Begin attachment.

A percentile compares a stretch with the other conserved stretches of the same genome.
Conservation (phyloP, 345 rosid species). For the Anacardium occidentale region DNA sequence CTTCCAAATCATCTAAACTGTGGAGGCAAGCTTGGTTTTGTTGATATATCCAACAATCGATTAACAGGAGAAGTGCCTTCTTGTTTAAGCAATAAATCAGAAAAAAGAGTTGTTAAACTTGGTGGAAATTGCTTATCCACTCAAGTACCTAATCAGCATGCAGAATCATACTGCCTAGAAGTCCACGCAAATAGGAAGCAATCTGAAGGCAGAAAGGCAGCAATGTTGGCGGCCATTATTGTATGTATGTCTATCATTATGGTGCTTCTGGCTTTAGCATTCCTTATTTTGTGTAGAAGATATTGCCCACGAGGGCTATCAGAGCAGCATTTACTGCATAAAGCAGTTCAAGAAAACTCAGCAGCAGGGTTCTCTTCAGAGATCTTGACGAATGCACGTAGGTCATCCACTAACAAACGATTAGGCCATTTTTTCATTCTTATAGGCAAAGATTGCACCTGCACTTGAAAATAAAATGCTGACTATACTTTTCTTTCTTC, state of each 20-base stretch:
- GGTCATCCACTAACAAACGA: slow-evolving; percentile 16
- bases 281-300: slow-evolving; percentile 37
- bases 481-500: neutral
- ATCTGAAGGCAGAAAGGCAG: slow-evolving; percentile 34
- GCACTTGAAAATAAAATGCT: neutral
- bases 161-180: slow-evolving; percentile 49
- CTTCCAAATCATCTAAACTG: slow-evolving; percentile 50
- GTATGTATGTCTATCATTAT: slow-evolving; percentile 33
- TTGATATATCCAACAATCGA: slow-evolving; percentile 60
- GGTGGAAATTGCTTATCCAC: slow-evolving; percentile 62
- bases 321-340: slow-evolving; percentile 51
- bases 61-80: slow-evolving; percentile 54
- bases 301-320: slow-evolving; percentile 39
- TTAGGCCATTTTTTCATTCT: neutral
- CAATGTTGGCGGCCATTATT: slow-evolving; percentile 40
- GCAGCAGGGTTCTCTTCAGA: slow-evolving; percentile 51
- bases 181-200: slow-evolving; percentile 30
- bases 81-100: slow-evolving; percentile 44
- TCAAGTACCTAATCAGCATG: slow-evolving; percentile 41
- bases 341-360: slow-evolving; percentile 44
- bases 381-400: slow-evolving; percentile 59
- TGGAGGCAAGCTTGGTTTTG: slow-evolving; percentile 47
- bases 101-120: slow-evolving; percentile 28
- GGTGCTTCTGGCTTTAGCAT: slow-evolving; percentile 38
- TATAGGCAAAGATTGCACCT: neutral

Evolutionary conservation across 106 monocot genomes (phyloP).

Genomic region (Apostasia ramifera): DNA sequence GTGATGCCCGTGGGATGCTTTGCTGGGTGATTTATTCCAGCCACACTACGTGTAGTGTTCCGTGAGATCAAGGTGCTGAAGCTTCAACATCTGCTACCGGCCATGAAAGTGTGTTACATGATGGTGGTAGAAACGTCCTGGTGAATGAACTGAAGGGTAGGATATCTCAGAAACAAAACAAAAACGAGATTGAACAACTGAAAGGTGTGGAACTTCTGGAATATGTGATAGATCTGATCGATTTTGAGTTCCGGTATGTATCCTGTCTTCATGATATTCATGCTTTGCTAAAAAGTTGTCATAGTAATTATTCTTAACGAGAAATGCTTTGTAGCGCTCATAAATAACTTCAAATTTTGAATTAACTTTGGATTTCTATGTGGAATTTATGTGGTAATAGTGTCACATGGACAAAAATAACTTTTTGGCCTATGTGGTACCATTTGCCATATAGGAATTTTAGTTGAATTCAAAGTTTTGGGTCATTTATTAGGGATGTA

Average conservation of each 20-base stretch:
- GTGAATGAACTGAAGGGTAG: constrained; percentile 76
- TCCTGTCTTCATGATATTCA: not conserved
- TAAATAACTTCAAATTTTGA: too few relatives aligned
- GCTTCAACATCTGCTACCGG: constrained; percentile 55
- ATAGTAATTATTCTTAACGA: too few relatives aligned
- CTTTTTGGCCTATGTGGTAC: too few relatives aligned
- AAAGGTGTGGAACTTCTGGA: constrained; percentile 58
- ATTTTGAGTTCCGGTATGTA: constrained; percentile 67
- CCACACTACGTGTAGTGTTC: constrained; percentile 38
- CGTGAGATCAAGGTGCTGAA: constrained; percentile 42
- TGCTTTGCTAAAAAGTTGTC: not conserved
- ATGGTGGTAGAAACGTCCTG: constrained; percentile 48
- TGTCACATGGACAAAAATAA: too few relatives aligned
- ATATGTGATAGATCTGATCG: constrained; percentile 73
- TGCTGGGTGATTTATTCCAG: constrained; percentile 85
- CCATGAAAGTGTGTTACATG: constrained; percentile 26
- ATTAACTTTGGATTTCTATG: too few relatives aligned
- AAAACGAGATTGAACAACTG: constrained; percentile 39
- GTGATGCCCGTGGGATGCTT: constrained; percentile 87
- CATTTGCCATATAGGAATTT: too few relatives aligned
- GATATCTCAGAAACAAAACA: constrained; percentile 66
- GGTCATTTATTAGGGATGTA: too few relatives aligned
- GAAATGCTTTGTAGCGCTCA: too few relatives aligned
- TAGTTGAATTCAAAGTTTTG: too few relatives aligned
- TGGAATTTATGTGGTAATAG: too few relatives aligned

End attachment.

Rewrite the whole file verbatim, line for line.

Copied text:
A percentile compares a stretch with the other conserved stretches of the same genome.
Conservation (phyloP, 345 rosid species). For the Anacardium occidentale region DNA sequence CTTCCAAATCATCTAAACTGTGGAGGCAAGCTTGGTTTTGTTGATATATCCAACAATCGATTAACAGGAGAAGTGCCTTCTTGTTTAAGCAATAAATCAGAAAAAAGAGTTGTTAAACTTGGTGGAAATTGCTTATCCACTCAAGTACCTAATCAGCATGCAGAATCATACTGCCTAGAAGTCCACGCAAATAGGAAGCAATCTGAAGGCAGAAAGGCAGCAATGTTGGCGGCCATTATTGTATGTATGTCTATCATTATGGTGCTTCTGGCTTTAGCATTCCTTATTTTGTGTAGAAGATATTGCCCACGAGGGCTATCAGAGCAGCATTTACTGCATAAAGCAGTTCAAGAAAACTCAGCAGCAGGGTTCTCTTCAGAGATCTTGACGAATGCACGTAGGTCATCCACTAACAAACGATTAGGCCATTTTTTCATTCTTATAGGCAAAGATTGCACCTGCACTTGAAAATAAAATGCTGACTATACTTTTCTTTCTTC, state of each 20-base stretch:
- GGTCATCCACTAACAAACGA: slow-evolving; percentile 16
- bases 281-300: slow-evolving; percentile 37
- bases 481-500: neutral
- ATCTGAAGGCAGAAAGGCAG: slow-evolving; percentile 34
- GCACTTGAAAATAAAATGCT: neutral
- bases 161-180: slow-evolving; percentile 49
- CTTCCAAATCATCTAAACTG: slow-evolving; percentile 50
- GTATGTATGTCTATCATTAT: slow-evolving; percentile 33
- TTGATATATCCAACAATCGA: slow-evolving; percentile 60
- GGTGGAAATTGCTTATCCAC: slow-evolving; percentile 62
- bases 321-340: slow-evolving; percentile 51
- bases 61-80: slow-evolving; percentile 54
- bases 301-320: slow-evolving; percentile 39
- TTAGGCCATTTTTTCATTCT: neutral
- CAATGTTGGCGGCCATTATT: slow-evolving; percentile 40
- GCAGCAGGGTTCTCTTCAGA: slow-evolving; percentile 51
- bases 181-200: slow-evolving; percentile 30
- bases 81-100: slow-evolving; percentile 44
- TCAAGTACCTAATCAGCATG: slow-evolving; percentile 41
- bases 341-360: slow-evolving; percentile 44
- bases 381-400: slow-evolving; percentile 59
- TGGAGGCAAGCTTGGTTTTG: slow-evolving; percentile 47
- bases 101-120: slow-evolving; percentile 28
- GGTGCTTCTGGCTTTAGCAT: slow-evolving; percentile 38
- TATAGGCAAAGATTGCACCT: neutral

Evolutionary conservation across 106 monocot genomes (phyloP).

Genomic region (Apostasia ramifera): DNA sequence GTGATGCCCGTGGGATGCTTTGCTGGGTGATTTATTCCAGCCACACTACGTGTAGTGTTCCGTGAGATCAAGGTGCTGAAGCTTCAACATCTGCTACCGGCCATGAAAGTGTGTTACATGATGGTGGTAGAAACGTCCTGGTGAATGAACTGAAGGGTAGGATATCTCAGAAACAAAACAAAAACGAGATTGAACAACTGAAAGGTGTGGAACTTCTGGAATATGTGATAGATCTGATCGATTTTGAGTTCCGGTATGTATCCTGTCTTCATGATATTCATGCTTTGCTAAAAAGTTGTCATAGTAATTATTCTTAACGAGAAATGCTTTGTAGCGCTCATAAATAACTTCAAATTTTGAATTAACTTTGGATTTCTATGTGGAATTTATGTGGTAATAGTGTCACATGGACAAAAATAACTTTTTGGCCTATGTGGTACCATTTGCCATATAGGAATTTTAGTTGAATTCAAAGTTTTGGGTCATTTATTAGGGATGTA

Average conservation of each 20-base stretch:
- GTGAATGAACTGAAGGGTAG: constrained; percentile 76
- TCCTGTCTTCATGATATTCA: not conserved
- TAAATAACTTCAAATTTTGA: too few relatives aligned
- GCTTCAACATCTGCTACCGG: constrained; percentile 55
- ATAGTAATTATTCTTAACGA: too few relatives aligned
- CTTTTTGGCCTATGTGGTAC: too few relatives aligned
- AAAGGTGTGGAACTTCTGGA: constrained; percentile 58
- ATTTTGAGTTCCGGTATGTA: constrained; percentile 67
- CCACACTACGTGTAGTGTTC: constrained; percentile 38
- CGTGAGATCAAGGTGCTGAA: constrained; percentile 42
- TGCTTTGCTAAAAAGTTGTC: not conserved
- ATGGTGGTAGAAACGTCCTG: constrained; percentile 48
- TGTCACATGGACAAAAATAA: too few relatives aligned
- ATATGTGATAGATCTGATCG: constrained; percentile 73
- TGCTGGGTGATTTATTCCAG: constrained; percentile 85
- CCATGAAAGTGTGTTACATG: constrained; percentile 26
- ATTAACTTTGGATTTCTATG: too few relatives aligned
- AAAACGAGATTGAACAACTG: constrained; percentile 39
- GTGATGCCCGTGGGATGCTT: constrained; percentile 87
- CATTTGCCATATAGGAATTT: too few relatives aligned
- GATATCTCAGAAACAAAACA: constrained; percentile 66
- GGTCATTTATTAGGGATGTA: too few relatives aligned
- GAAATGCTTTGTAGCGCTCA: too few relatives aligned
- TAGTTGAATTCAAAGTTTTG: too few relatives aligned
- TGGAATTTATGTGGTAATAG: too few relatives aligned